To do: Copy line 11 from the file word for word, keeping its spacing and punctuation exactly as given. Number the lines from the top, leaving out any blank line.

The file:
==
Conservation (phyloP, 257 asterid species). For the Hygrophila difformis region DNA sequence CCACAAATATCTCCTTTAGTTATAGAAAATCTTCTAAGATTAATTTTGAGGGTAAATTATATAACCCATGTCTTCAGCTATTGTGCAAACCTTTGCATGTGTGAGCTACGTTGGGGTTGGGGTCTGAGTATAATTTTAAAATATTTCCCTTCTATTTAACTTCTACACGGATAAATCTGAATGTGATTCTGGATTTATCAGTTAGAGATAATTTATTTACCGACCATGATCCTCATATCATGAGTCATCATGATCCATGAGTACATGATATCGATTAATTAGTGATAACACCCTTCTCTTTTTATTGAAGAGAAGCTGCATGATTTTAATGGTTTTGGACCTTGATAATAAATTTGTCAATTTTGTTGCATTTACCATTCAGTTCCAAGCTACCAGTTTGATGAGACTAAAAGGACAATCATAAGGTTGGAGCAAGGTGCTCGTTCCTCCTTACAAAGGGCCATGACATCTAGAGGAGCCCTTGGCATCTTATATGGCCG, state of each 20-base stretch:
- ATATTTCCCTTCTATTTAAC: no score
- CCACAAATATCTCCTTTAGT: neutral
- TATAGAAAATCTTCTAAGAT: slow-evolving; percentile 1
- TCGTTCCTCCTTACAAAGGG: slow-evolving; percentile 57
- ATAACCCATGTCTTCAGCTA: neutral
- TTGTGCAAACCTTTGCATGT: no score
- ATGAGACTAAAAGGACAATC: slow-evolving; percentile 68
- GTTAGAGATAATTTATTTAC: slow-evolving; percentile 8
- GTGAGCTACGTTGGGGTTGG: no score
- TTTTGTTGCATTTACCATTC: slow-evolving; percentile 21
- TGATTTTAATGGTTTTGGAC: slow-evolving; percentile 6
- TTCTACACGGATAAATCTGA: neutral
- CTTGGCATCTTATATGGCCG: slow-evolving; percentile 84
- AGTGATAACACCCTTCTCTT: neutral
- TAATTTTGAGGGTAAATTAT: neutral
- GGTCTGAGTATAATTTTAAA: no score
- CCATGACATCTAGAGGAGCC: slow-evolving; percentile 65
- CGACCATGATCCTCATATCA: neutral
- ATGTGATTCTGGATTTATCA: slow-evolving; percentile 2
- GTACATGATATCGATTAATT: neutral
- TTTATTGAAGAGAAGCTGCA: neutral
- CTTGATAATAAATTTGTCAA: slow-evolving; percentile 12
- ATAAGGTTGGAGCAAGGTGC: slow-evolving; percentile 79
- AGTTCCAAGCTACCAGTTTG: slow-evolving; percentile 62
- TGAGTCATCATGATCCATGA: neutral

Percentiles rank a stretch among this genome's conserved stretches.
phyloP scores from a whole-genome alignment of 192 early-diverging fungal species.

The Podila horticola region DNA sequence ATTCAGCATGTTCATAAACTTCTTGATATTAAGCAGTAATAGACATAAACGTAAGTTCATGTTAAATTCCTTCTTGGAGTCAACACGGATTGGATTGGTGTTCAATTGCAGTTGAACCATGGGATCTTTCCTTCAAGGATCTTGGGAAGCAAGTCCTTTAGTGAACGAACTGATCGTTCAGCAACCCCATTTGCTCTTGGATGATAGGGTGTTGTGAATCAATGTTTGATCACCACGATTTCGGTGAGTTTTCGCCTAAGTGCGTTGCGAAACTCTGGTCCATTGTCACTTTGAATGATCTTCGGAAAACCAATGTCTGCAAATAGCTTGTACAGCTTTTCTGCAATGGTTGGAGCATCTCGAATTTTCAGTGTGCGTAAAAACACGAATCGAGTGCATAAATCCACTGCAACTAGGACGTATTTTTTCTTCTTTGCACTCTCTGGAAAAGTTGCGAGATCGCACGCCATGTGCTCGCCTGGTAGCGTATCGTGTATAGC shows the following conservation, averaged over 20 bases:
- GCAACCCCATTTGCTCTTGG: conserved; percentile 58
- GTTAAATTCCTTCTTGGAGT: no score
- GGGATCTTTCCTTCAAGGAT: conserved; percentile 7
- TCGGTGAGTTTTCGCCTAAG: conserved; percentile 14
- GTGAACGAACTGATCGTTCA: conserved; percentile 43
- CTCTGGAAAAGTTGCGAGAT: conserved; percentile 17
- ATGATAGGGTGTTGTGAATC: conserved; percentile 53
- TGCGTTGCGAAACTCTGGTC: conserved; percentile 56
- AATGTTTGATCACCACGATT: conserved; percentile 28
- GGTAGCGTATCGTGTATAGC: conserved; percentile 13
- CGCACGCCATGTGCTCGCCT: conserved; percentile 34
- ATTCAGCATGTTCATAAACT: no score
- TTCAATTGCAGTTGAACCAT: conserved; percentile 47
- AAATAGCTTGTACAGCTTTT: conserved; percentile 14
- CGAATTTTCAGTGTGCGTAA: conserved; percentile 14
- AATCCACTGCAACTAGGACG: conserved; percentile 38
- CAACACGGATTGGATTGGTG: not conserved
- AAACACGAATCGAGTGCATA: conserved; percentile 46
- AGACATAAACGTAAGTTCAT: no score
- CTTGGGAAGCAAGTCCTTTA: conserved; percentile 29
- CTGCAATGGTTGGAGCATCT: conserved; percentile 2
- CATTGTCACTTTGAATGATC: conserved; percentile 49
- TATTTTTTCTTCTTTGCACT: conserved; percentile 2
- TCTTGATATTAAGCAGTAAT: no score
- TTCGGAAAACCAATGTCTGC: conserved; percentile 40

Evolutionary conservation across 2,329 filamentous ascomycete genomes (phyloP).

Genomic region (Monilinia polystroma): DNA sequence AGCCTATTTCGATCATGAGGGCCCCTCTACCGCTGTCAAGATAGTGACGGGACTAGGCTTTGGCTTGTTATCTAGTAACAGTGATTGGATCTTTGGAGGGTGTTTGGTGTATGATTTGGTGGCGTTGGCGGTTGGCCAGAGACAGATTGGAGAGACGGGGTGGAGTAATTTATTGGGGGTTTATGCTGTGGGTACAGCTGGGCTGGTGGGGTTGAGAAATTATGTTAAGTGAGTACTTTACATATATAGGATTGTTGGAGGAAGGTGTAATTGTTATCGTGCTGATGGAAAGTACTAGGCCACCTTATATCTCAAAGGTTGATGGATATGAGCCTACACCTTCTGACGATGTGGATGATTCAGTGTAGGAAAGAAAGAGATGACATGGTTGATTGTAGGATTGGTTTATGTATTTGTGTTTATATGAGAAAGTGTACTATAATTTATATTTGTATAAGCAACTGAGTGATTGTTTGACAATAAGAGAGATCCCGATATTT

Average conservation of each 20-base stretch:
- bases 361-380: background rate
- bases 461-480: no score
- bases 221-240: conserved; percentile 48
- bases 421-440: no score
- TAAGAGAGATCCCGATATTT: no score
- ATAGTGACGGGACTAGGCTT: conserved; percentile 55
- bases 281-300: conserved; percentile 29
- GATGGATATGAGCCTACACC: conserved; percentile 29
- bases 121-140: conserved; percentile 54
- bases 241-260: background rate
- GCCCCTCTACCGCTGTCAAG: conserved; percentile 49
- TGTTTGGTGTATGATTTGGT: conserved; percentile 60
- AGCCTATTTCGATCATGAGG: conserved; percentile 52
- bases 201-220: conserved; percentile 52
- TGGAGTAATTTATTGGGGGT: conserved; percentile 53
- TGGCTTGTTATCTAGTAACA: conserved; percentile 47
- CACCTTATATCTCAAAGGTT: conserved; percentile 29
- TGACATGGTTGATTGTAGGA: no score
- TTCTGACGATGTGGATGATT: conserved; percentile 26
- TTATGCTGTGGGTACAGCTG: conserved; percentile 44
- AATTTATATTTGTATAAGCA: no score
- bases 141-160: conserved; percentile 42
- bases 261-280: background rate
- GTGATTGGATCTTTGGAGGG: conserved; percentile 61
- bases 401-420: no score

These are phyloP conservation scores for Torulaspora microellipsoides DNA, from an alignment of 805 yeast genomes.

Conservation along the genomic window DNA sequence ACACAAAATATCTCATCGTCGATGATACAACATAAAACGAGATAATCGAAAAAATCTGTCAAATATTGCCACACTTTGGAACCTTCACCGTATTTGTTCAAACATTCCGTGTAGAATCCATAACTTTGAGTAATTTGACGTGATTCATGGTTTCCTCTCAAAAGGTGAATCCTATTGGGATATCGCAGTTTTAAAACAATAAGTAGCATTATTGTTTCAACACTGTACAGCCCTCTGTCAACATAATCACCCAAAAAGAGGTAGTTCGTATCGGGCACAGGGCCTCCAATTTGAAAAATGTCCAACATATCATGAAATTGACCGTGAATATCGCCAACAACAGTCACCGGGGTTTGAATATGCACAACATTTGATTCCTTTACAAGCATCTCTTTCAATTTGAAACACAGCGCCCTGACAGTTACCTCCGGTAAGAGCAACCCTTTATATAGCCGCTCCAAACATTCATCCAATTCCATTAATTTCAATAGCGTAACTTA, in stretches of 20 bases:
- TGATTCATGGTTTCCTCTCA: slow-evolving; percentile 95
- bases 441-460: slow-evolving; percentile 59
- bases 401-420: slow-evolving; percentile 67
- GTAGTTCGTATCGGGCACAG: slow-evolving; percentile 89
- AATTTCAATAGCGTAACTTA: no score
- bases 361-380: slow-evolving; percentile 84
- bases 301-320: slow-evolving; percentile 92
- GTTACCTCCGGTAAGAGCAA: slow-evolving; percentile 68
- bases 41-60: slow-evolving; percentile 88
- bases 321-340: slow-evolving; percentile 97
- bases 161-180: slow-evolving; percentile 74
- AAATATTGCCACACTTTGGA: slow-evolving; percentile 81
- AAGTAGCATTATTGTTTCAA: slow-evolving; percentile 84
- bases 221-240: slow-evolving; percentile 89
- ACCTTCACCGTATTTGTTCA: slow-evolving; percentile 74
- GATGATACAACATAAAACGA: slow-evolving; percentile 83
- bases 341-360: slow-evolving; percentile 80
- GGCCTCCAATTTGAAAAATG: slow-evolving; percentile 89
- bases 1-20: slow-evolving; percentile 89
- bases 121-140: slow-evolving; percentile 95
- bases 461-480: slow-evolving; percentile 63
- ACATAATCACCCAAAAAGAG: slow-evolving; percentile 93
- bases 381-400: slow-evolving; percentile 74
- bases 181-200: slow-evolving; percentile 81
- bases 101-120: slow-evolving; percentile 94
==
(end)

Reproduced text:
- TTTTGTTGCATTTACCATTC: slow-evolving; percentile 21